The driver who struck and killed Avi Schaefer '13 nearly a year ago has not yet been tried for Schaefer's death.
Daniel Gilcreast, 24, hit Schaefer and Marika Baltscheffsky '13 in the early morning Feb. 12 as they walked in the breakdown lane at the intersection of Thayer and Hope streets. Schaefer was pronounced dead after reaching Rhode Island Hospital, and Baltscheffsky sustained serious injuries as a result of the crash, according to the police report.
Gilcreast's case remains in the pretrial phase. Since October, the prosecution and defense have held five pretrial conferences, during which they have met with the court to exchange information, establish ground rules for a trial and negotiate possible resolutions to the case without a trial. The next pre-trial conference is scheduled for Feb. 23.
If the case cannot be resolved with a pretrial plea agreement, it will go to trial, beginning a process that may involve a lengthy additional wait before it is heard in court and a sentence is issued.
Gilcreast was formally charged Aug. 26 on five counts — driving under the influence, death resulting; driving to endanger, death resulting; driving under the influence, serious injury resulting; driving to endanger, personal injury resulting and possession of marijuana, first offense. He pleaded not guilty to all counts.
Gilcreast, a North Providence resident at the time of the accident, is a 2009 Boston College graduate and has no prior felony convictions in Rhode Island. He faces five to 15 years in prison if convicted on the first charge and a maximum of 10 years if convicted on the second.
"The University has not been involved" in the case, wrote Marisa Quinn, vice president for public affairs and University relations, in an e-mail to The Herald.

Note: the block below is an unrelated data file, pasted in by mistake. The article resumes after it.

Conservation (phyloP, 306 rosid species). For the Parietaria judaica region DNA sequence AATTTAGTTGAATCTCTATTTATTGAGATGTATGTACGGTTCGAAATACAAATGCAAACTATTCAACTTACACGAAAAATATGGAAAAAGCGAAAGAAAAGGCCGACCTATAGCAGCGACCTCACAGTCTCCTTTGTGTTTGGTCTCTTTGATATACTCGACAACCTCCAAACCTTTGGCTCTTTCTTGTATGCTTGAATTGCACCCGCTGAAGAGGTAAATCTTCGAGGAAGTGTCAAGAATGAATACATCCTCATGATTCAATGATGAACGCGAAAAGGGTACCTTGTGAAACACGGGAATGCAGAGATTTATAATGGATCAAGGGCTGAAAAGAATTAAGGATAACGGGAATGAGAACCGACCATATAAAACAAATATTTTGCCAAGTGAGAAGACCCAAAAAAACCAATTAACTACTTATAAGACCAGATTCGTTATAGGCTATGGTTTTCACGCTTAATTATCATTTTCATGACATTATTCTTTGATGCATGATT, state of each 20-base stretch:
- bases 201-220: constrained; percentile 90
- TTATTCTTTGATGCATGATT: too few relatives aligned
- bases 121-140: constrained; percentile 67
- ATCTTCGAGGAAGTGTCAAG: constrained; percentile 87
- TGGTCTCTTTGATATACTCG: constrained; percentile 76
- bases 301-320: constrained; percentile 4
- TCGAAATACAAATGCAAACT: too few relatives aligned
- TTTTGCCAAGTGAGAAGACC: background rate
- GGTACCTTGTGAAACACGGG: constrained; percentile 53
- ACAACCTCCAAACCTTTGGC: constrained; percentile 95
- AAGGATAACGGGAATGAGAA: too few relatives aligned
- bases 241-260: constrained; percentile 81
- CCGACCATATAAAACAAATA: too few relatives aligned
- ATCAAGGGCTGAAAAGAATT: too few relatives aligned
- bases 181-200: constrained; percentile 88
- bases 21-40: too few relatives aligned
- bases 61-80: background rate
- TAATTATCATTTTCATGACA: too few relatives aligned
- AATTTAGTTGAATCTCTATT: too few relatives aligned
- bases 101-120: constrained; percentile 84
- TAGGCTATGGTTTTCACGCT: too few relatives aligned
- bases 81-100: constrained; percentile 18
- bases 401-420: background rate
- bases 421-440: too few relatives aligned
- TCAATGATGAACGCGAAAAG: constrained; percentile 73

Gilcreast was the first person subjected to a new state law allowing police to force suspected drunk drivers to take a blood alcohol test. After refusing an alcohol test at the scene of the accident, he was required to submit a blood sample, which showed his blood alcohol content was above the legal limit, according to the police report.
Gilcreast's prosecution is proceeding at a normal pace, according to Andrew Horwitz, director of the Clinical Programs and the Criminal Defense Clinic at Roger Williams University.
"The system is slow," he said, adding that drunk driving cases often involve a medical examiner's report and the collection of chemical and medical evidence, which produce delays.
Because Gilcreast is not currently incarcerated, there is less of a rush to take the case to trial, Horwitz said, adding that even when the case enters the trial phase, it is "likely to sit on the trial calendar for some time" before being tried in court.
The attorney general's office declined to comment on the specifics of the case.
"Everybody's trying to work towards something that's fair, reasonable, and — to use the word — just," said W. Kenneth O'Donnell, Gilcreast's attorney, of the pretrial conferences. While O'Donnell would not comment on the details of the case, he pointed to the six-month span between the incident and his client's arraignment on charges — time required for investigators to compile a case and for the attorney general's office to decide whether there was probable cause to try Gilcreast — as a reason the case has taken so long.
Josh Deshaies '12, Schaefer's residential counselor, said he wishes Gilcreast's case had been resolved earlier.
"Maybe if the trial had happened shortly after or a little earlier, it would have helped to ease the pain a little bit," he said.
Rabbi Arthur Gross-Schaefer, Schaefer's father, said he is not following the case closely. Instead, he said he is focused on continuing the work his son pursued during his life — advocating "peace and dialogue about what's happening in the Middle East." The Schaefer family has started The Avi Schaefer Fund, which aims to promote respectful discussion of the Israeli-Palestinian conflict on North American college campuses, according to its website.
"The quote that Avi loved was ‘Everyone dies, but not everyone lives,'" Gross-Schaefer said. "What we're doing is we're trying to focus on how he lived."